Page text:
“I apologize,” the Avatar said, sounding quite sincere. “I do not mean to underplay the seriousness of your concerns. In fact, the security breach in question is of the greatest magnitude; nanites loose on the planet’s surface present a potential catastrophe. But in order to deal with this, I must reassert control over my own systems, and with that I require aid. It is a question of task prioritization.”

“Okay, whoah,” Toby said, stepping up behind Ruda and placing his hands gently on her shoulders. “It sounds like he’s got a point. Let’s try to be logical about this. If we could just ask a few questions to clarify, Mr. Avatar?”

“Most assuredly,” the man of purple light said with a smile. Unlike his previous flat appearance in the screens, his translucent form was now projected in midair by one of the nearby machines. “No honorific is needed, by the way. If your customs require a personal form of address, I am known by my designation, Zero Two.”

“Ah…okay,” Toby said carefully. Ruda, meanwhile, pulled away from him, grumbling, but did not speak up again. “Then, I guess the most urgent questions are what do you need us to do, exactly, and why can’t you have your golem here do it?”

The Caretaker chimed disconsolately, changing its face to a sad one.

“Also,” Milady added, “who messed all this up in the first place?”

“Apt questions, all,” the Avatar said, nodding. “In short, my core system has been interrputed and a link interposed directly into my central processing network, requiring the information flow which constitutes my personality to be routed through the devices you see here. This is a direct link to the gate to Alt Earth One. As a result, data being broadcast from that world—which is a more advanced society than yours and transmits vast quantities of data—is interjected directly into my mind. This, obviously, is…distracting.”

“Holy crap,” Fross chimed. “No wonder you went crazy!”

“Significant program corruption is the inevitable consequence of this, yes,” he said soberly. “My memory is able to store the entire Internet of the period, but having to sort through it anew every second puts a massive strain on my processors. I believe I can remain lucid long enough to help you conduct repairs; as best as I have been able to determine, it took my previous iteration years to degrade to the point that I began to so badly mismanage this facility. But as for the question of who did this, I do not know. Extreme data corruption has occurred, making it difficult for me to extract useful information from my former self’s memories. At a glance, however, I find the lack of specific data on that point suggestive, and suspicious. Some data would inevitably be lost, but I think this was deliberately deleted. Unfortunately, the overall corruption has made it all but impossible to determine how, by whom, or for what purpose. I will of course reconstruct the surviving data to the best of my ability, but that will take time, and I suspect the saboteur covered their tracks too well.”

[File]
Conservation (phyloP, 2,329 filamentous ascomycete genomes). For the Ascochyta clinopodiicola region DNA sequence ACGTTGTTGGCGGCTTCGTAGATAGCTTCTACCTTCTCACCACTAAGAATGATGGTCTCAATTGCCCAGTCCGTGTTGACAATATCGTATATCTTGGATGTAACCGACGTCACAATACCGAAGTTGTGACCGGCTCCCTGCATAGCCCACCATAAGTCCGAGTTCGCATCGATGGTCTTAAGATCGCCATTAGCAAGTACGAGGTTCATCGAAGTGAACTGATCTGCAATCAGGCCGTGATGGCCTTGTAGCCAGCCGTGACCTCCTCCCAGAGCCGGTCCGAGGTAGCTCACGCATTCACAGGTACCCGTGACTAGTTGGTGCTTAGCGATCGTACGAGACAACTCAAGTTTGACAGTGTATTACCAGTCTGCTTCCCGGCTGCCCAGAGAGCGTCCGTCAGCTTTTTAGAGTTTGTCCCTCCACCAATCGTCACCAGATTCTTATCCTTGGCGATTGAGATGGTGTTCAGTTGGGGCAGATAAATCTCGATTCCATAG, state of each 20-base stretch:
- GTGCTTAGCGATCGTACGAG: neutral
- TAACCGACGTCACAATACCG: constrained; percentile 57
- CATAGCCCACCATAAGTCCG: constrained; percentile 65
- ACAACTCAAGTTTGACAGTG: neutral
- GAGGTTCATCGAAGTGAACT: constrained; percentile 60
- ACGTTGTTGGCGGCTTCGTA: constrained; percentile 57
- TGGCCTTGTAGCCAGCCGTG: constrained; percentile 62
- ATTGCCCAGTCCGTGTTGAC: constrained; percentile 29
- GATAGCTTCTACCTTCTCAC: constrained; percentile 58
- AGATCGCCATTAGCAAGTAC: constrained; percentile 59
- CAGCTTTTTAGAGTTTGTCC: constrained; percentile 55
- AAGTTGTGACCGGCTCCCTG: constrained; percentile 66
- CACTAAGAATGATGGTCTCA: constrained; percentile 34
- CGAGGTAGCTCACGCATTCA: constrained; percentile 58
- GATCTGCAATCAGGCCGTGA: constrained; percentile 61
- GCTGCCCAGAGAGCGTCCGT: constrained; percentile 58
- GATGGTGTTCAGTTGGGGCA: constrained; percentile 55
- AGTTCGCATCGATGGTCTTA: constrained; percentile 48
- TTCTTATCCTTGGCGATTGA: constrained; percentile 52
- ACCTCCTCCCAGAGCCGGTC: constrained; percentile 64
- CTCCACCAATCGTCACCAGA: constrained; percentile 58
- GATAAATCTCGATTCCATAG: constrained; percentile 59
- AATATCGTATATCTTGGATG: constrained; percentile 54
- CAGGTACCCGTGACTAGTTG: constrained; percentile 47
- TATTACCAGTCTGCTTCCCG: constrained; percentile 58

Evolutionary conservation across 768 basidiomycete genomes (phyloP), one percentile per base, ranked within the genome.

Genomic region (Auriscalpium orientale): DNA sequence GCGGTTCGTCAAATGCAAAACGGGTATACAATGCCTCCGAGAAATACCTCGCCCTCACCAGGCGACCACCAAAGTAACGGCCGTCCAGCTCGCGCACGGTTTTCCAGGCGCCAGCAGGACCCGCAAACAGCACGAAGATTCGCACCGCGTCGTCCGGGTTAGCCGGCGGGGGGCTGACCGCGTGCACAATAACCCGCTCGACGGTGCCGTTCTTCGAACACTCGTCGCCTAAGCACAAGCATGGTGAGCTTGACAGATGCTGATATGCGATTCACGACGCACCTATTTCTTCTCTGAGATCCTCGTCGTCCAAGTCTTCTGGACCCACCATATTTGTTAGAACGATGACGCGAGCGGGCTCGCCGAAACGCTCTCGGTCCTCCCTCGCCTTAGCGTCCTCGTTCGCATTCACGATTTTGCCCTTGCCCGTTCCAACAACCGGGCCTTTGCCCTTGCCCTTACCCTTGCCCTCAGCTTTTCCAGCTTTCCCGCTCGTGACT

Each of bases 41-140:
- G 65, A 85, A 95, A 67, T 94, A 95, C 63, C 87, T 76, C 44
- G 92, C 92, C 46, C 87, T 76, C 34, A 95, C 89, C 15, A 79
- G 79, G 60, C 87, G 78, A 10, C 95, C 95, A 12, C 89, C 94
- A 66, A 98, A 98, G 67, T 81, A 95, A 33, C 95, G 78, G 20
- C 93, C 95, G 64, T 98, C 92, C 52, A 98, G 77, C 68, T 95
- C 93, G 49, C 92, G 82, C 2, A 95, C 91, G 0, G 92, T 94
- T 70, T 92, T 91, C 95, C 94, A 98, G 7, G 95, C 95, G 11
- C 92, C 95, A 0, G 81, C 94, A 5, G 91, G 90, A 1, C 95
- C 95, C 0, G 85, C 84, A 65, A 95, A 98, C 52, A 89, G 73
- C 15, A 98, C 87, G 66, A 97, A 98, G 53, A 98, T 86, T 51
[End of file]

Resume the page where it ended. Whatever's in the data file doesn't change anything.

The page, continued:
Milady muttered a soft curse.

“And as for why you need our help?” Ruda said pointedly.

“Ah, yes. I need someone able to interface with the consoles for me. I have been locked out of certain relevant functions, which complicates this. Simply shutting off these machines, or pulling them out, would likely destroy me entirely. That would swiftly result in the destruction of this facility and have unknowable repercussions for the nanites loose above. Ordinarily I should be able to bypass this device in several ways, but those methods have all been disabled. I require the aid of sapients to re-activate them and disable this parasite apparatus so it can be dismantled.”

“That still doesn’t explain why the golem can’t do it,” Gabriel objected.

“Actually it does,” Ruda said grudgingly. “Look, Arquin, all the doodads we’ve seen require you to either talk to ’em in a voice or touch ’em with fingers, right? Well, the Caretaker hasn’t got either of those things, just bells and claws. The Elder Gods were the prototypical fucking assholes who set the mold we Punaji have had to deal with for centuries. If you wanna keep somebody enslaved, you gotta make sure they have no means of ever becoming anything more.”

The Caretaker let out a soft chime, then suddenly rolled across the alcove toward Ruda. She shied backward, but the little golem kept coming, gently pressing its squat bulk against her and wrapping two of its limbs around her gently. One patted her back.

“Uh…okay,” she said uncertainly, awkwardly patting the top of the golem in response.

“I have a question!” Juniper raised her hand. “What’s nanites?”